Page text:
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The Big Lie: Out-of-Network Benefits

Updated: Nov 8, 2020

I recently happened upon a publication entitled, "In Network vs. Out of Network Care - Fair Health Know Your Source Publications." A topic that is often top of mind having worked in Rev Cycle and Health Insurance sales. Do you ever ponder how OON care is explained and pitched in print to employees during open enrollment meetings and just in general? Here is a typical narrative (compliments of BCBs of Michigan):

PPO plans

Here's an example of how in-network and out-of-network benefits compare in PPO plans.

  • In-network: You go to a doctor and the total charge is $250. You get a discount of $75 because you went to an in-network doctor and our negotiated rate with them is lower. We pay $140. You pay what’s left, which is $35.

  • Out-of-network: You go to a doctor and the total charge is $250. You won’t get a discount because the doctor is out-of-network. We still pay $140, but you’ll be responsible for what’s left, which is $110. We call this balance billing.

According to FAIRHealth, payments to Out-of-Network providers are calculated as follows:

"[When you go out-of-network], your insurer will base their share of the cost on the allowed amount for that service. This is the most money that they consider to be a fair and reasonable cost, based on what other providers in the area charge. It is not necessarily the same as your plan’s contracted rate."

Here is the Big Lie concerning OON payments to providers and why you, the consumer, should care. As a licensed health insurance broker, I have been privy to things like group loss ratio reports and more. I have witnessed a trend that is quite disconcerting to me, and it is impacting the care and delivery of needed medical care by millions of consumers on a daily basis.

The payments to OON providers can be as low as 1.4% of billed charges (compared to 27% of billed charges for in-network). This is a blatant misrepresentation of plan benefits as the carriers are passing the burden completely onto the patient/claimant/plan beneficiary. I have adjudicated claims on behalf of some the top specialties and witnessed payments as little as $500 for procedures like intricate spinal surgery and more. Using the BCBSMI example above, the estimated payment to the OON provider would likely hover around $10, leaving you the patient responsible for your higher OON deductible, co-insurance, and the difference between the allowed amount and the billed amount (as correctly highlighted in the FAIRHealth article above). How is this "fair and reasonable?" There isn't a UCR calculator in sight that would justify these dismal payments. Additionally, the provider in this example would likely have fought with the carrier for six months for payment.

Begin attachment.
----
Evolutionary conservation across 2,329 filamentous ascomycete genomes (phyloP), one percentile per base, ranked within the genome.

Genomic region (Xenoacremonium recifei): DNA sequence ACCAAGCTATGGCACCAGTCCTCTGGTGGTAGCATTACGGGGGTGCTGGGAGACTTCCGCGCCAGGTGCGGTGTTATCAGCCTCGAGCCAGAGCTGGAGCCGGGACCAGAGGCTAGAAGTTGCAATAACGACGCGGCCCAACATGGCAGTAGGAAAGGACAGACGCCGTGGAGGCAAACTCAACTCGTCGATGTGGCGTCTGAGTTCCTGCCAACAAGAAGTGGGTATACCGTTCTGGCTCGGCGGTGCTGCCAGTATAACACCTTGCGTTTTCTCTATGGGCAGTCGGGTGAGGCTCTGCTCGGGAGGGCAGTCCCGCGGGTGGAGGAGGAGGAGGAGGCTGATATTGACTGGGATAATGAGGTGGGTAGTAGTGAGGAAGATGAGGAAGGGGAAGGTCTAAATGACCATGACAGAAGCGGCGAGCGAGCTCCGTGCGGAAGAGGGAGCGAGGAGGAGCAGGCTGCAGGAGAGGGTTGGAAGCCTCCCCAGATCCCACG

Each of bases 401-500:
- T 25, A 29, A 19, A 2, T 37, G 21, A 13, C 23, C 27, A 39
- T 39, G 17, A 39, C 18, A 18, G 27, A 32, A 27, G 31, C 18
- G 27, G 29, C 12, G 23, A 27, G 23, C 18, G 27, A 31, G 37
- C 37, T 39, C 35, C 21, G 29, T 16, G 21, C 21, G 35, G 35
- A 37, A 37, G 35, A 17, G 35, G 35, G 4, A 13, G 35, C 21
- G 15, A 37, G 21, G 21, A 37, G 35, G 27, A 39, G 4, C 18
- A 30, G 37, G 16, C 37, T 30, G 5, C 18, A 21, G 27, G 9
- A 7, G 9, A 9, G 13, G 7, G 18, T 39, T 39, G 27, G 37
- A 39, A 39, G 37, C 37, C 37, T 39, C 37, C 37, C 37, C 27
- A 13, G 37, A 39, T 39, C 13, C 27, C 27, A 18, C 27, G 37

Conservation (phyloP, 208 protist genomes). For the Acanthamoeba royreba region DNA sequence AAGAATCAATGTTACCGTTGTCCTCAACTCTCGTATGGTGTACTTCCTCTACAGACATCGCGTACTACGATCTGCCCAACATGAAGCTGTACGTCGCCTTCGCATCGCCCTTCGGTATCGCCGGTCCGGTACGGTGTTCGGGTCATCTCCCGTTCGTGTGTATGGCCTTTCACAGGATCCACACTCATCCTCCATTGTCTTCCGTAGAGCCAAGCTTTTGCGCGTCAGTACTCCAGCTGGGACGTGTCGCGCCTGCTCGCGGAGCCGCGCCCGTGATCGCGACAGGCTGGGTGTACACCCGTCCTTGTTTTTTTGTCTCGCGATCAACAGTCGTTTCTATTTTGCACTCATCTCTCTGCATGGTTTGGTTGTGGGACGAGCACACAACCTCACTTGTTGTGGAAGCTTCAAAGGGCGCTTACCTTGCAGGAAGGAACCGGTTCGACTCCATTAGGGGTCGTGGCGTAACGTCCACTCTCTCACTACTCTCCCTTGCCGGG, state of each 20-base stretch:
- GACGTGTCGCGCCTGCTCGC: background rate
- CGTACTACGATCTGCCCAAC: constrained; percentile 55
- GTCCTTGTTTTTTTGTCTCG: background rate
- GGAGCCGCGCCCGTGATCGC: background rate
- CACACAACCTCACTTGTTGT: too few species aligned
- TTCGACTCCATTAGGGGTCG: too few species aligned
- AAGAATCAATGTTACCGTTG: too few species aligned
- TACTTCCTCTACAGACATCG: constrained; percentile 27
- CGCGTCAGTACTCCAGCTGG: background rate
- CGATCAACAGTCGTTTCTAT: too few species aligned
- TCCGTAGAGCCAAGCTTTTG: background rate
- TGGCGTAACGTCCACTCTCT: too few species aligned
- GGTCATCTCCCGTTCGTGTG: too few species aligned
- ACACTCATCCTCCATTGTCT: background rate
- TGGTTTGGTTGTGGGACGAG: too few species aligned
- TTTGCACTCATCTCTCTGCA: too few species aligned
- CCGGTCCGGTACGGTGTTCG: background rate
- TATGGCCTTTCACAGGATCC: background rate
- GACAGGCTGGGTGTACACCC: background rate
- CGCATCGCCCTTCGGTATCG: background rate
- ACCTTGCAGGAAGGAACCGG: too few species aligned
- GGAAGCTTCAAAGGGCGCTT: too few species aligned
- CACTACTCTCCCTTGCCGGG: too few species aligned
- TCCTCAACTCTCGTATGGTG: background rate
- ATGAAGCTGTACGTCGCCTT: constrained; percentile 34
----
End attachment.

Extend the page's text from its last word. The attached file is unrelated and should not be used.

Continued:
Needless to say, this behavior can generate unwarranted out-of-pocket exposure for plan participants. Trust me, I hear from them often. The pointed finger is aimed squarely at the carriers. In other words, your plan, whether self-insured or fully-insured, is too often reimbursing OON practitioners at rates that are significantly below the contracted In-Network rate. It begs the question as to whether your policy really offers OON coverage at all. Just because the shiny brochure says so doesn't mean it is so. PPO policyholders should be aware. You might as well opt for the less expensive HMO policy.

Large self-insured employers should take notice. Your Third-Party Administrator is not always working to the benefit of the plan beneficiary. Your employees are being robbed of quality medical care and an audit may actually reveal self-dealing (see Hi-Lex vs. BCBS). The carriers are nicely walled off from transparency. So, while you may witness a drawdown of plan assets of say $20,000 to pay an OON provider charge of $50,000 - how do you know if that money made it to the provider? Here's a little secret. They may, in fact, pay that amount (leaving a paper trail), but are you ever put on notice when the carrier recoups that payment? Does that money make it back to the plan? Do you have any idea how commonplace this practice is?

Patients need to realize their rights under the “Patient Protection” portion of PPACA. Additionally, ERISA outlines several rights seldom considered by patients or providers that may bolster their efforts at obtaining fair payment, especially for the OON provider.

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